Stained Glass: A Poem Challenge

Colors in sunlight
Shining through broken glass shards
Creating mind stories


Your challenge is this:
Tell us what your creative mind
Sees in stained glass

p.s. you get extra credit if you write your comment as a haiku. Keep in mind, what I wrote isn’t TRUE haiku, especially the second verse. I cheated and so, you have my permission to cheat as well, but do keep to the syllable count of 5-7-5. If you need help with this, go here. :~)

Artist of the Day

© Jean Sampson

Today, I welcome Jean Sampson as the “Artist of the Day.” You’ve seen her comments at my site, but did you know she’s a gifted artist and poet? I invited her to share some of her art and poetry at A Sharing Connection. Luckily, she took me up on it and now, my luck is your luck:~) My introduction of her is brief because I want Jean to tell you in her own words how she feels about painting.

“Sometimes I finish a painting in one day. When that happens, I am surprised and a little disappointed because I like nothing better than to create chaos on my canvas and, then, over weeks,  months or years, engage the painting in a dance (some would say a battle) which involves my applying more color to an already thickly painted surface.

I look at a painting-in-progress until an area “calls” me to try a certain color somewhere or to scratch into the paint in another area. From years of experience, I know there is nothing I can do to “ruin” this piece of artwork. It will go through ugly, disharmonious stages many times on its journey to completion. This process finally wears my “inner critic” out. She/he stops annoying me, as I welcome chaos whenever it appears!

Painting is a delightful journey with many side-trips, an exploration of color, shape, line, texture, emotions, and the question: “I wonder what would happen if…?”

© Jean Sampson

Here is the secret.
Color defines form and space…
You invent the rest.

© Jean Sampson

Shapes, lines on the loose,
color not tethered to things…

© Jean Sampson

Trees dancing with wind,
wild color stealing light’s glow…
music without words.

About Jean

Jean is an abstract painter, woodworker and poet. She teaches art and has her studio in the old McGuffey Elementary School building where she went to grade school. The school is now the McGuffey Art Center.

She lives in the same house where she was raised and met her husband, Bill, in high school. They decided not to have children but to have cats instead. While they’ve been the servants adoptive parents of many cats, they currently reside with Hector a.k.a. Hecky-Wecky, an adorable Tuxedo male, who runs the house.

Jean teaches art classes for non-artists or people who think they don’t have any talent. She proves them wrong! Jean believes no student should be pushed or criticized and she teaches her students to never give up on a painting.

She says, “I teach color and design and other arty stuff—-but the real lesson is to never judge your painting as “awful” because “awful” is just the underpainting. We tear up the inner critic in my classes!”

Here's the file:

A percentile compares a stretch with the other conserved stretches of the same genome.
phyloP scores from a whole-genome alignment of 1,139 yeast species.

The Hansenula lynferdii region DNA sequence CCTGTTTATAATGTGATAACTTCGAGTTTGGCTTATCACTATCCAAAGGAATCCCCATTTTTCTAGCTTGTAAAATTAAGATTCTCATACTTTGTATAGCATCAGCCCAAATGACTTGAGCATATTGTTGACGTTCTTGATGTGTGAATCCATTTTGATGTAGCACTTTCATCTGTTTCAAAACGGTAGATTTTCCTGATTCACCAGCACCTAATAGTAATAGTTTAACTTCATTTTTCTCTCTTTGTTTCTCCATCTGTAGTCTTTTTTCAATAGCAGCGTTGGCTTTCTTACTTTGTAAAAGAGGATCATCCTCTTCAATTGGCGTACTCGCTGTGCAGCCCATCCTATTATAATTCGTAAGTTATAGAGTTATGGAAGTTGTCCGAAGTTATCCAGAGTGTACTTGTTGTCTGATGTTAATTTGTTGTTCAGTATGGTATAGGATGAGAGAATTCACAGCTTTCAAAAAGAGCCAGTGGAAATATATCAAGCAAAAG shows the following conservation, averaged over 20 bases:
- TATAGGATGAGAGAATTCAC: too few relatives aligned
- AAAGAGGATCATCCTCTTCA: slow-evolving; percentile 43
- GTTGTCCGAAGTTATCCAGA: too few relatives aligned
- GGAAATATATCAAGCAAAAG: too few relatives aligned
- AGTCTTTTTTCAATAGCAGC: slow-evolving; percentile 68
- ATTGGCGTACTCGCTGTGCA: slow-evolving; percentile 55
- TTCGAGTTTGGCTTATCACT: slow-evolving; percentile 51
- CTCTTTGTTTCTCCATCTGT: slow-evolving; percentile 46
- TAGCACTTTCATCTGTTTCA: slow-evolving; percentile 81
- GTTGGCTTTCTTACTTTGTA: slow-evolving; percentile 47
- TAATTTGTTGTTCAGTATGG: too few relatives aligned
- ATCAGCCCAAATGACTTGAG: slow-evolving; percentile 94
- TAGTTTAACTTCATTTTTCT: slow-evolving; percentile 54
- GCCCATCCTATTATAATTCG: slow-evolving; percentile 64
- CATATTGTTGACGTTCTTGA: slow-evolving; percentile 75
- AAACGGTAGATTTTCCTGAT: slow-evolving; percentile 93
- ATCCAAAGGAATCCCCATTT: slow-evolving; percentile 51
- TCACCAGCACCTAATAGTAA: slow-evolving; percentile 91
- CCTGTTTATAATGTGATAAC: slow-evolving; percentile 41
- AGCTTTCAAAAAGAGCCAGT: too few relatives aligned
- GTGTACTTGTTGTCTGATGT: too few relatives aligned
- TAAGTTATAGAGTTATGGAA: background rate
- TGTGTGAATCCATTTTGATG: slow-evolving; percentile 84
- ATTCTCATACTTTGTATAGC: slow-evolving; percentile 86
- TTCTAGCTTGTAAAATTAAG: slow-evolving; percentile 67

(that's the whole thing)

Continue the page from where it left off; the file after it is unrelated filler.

You can see more of Jean’s beautiful painting and woodwork. I’ve already visited and it’s a trip you don’t want to miss:~)


Poem Work: How to Write Haiku

Haiku Syllables

For this poetry challenge, I wanted to learn how to write Haiku poetry. This type of poetry is structured in how it’s written. The most common form consists of a three-line stanza that has a total of 17 syllables, written with this pattern: Line One – 5 syllables, Line Two – 7 syllables and Line Three – 5 syllables.

I quickly realized that the first thing I had to do was remember how to count syllables again:~) I did what I used to do as a child, which is to tap my hand as I said the word. If I tapped once, the word had one syllable; twice it had two syllables, and so on.

Sometimes, this didn’t work so well. So, I did what any good blogger would do and went to visit Google. I found a syllable checker which allowed me to check my words for how many syllables were in them. Whatever did we do before Google?

Writing Haiku

For me, writing a Haiku poem was hard:~) As I started writing, I found that I couldn’t stop the poem at three lines. Before I knew it, I had written more verses.

While my poems all use the 5-7-5 Haiku structure, they aren’t true Haiku poetry, but rather my adaptation of it. I hope you enjoy them and forgive me for not being faithful to true meaning of Haiku poetry.

Coming Storm

Wind from storm picks up
Neighbor chimes sound like church bells
Birds fly home to trees

Old dog walks slowly
Thunder cries hurry inside
Too late; rain falls hard

Wet dog and scared me
Shake off the raindrops that fell
Pleased to be home safe.

Cycle of Life

Seeds sink into ground
Green bud raises flimsy stem
Flower opens in time

Dead flower falls down
Spreading seeds all over ground
Rain washes the seeds

Sun warms up wet floor
Tiny seeds couple with soil
Nature’s womb quickens

Life is a cycle
From planting seeds for flowers
To a baby’s cry

Lazy Cat

The lazy cat sleeps
Comfy in her double bed
Waiting to be fed

The lazy cat sleeps
Thunder booms loudly outside
Cat finds place to hide.

The scared cat must wait
Hidden away for storm to pass
No cat food alas

The scared cat comes out
Eats her fill, crunch, crunch, and then
The lazy cat sleeps

Closing thought: From now on, I’m going to include a section in these challenge posts about what I learned.

For this one, I learned that it’s important for me to have a beginning, middle and end with my writing. This is probably why story or narrative writing is my favorite.:~) Even so, I really enjoyed the structure and challenge of Haiku.

What about you?

How do you feel about Haiku poetry?

What’s your favorite kind of poetry?

Are you up for a dare? Can you write your comment in the Haiku style? More than three lines are allowed, but keep to the 5-7-5 structure.